Now the sea here tries as hard as it can to move the sand and pebbles down the coast. We don’t know why but it does and has been doing so for as long as we can remember. And most of these pebbles end up in the vast pebble wasteland at Dungeness. The city officials tried to stop this by building Groynes. A gyrone is an age-old invention. It is built with the ocean bank to interrupt the flow of water and limits the movement of sediment. It is usually made out of wood, concrete or stone.

Over time, the constant beating of the sea against these structures ground them down into fantastic shapes.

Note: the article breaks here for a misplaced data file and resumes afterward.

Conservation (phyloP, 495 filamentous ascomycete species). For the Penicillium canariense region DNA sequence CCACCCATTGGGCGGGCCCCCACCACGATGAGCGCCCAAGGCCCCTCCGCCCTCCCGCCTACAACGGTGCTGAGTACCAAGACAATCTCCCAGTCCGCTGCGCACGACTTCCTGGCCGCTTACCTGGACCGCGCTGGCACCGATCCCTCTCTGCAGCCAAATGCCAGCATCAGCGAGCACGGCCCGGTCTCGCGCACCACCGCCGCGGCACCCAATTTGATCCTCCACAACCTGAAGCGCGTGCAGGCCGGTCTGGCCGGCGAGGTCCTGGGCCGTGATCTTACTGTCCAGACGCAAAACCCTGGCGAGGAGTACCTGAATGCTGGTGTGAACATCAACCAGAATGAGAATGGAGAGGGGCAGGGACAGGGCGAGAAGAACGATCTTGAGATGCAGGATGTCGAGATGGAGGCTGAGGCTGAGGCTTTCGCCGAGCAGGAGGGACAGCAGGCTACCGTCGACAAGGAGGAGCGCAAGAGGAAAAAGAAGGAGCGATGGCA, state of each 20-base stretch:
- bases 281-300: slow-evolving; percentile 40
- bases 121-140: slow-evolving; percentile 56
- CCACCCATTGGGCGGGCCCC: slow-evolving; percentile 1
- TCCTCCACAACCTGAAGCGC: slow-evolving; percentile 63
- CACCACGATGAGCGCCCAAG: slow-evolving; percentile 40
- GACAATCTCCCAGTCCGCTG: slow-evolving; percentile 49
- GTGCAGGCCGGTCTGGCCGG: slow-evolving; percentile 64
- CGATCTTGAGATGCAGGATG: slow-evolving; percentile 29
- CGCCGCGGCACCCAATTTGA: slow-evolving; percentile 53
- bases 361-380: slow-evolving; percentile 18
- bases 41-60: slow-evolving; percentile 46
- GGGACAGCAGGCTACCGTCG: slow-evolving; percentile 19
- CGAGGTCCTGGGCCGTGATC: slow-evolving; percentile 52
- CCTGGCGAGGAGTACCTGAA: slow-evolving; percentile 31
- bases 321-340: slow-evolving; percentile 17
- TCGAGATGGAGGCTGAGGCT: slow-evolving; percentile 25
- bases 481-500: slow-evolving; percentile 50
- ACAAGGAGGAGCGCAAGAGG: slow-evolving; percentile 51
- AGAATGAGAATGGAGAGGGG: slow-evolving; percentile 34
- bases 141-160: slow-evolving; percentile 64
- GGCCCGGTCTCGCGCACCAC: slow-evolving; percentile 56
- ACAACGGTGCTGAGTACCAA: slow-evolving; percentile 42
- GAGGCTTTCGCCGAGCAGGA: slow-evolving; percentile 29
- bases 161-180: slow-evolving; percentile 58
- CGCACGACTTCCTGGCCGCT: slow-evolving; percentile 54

The sculptures are unlike anything I’ve ever seen before. They look like the unfinished wares of a master potter, who got up to make some tea and never came back to finish. The constant battering of the sea has shaped the gyrones into avant-garde art. Who knew? Now these man-made objects crafted by nature line the beach of Winchelsea, like a grand welcome to an alien life force that might see us from up above. The sculptures themselves are hard to describe since there was no real pattern to how they came to be in the shapes that they have ended up. My favourite was a wooden one that looked like it had a small head of a bird on the top. Its ears were protruding upwards as it looked down in a mark of respect. There were arbitrary holes with wrinkles emanating from it, which gave the sculpture as really old, weathered look. The top of the sculpture had a design on concentric circles, which was really amazing to see. How the sea managed to do that, I have no idea.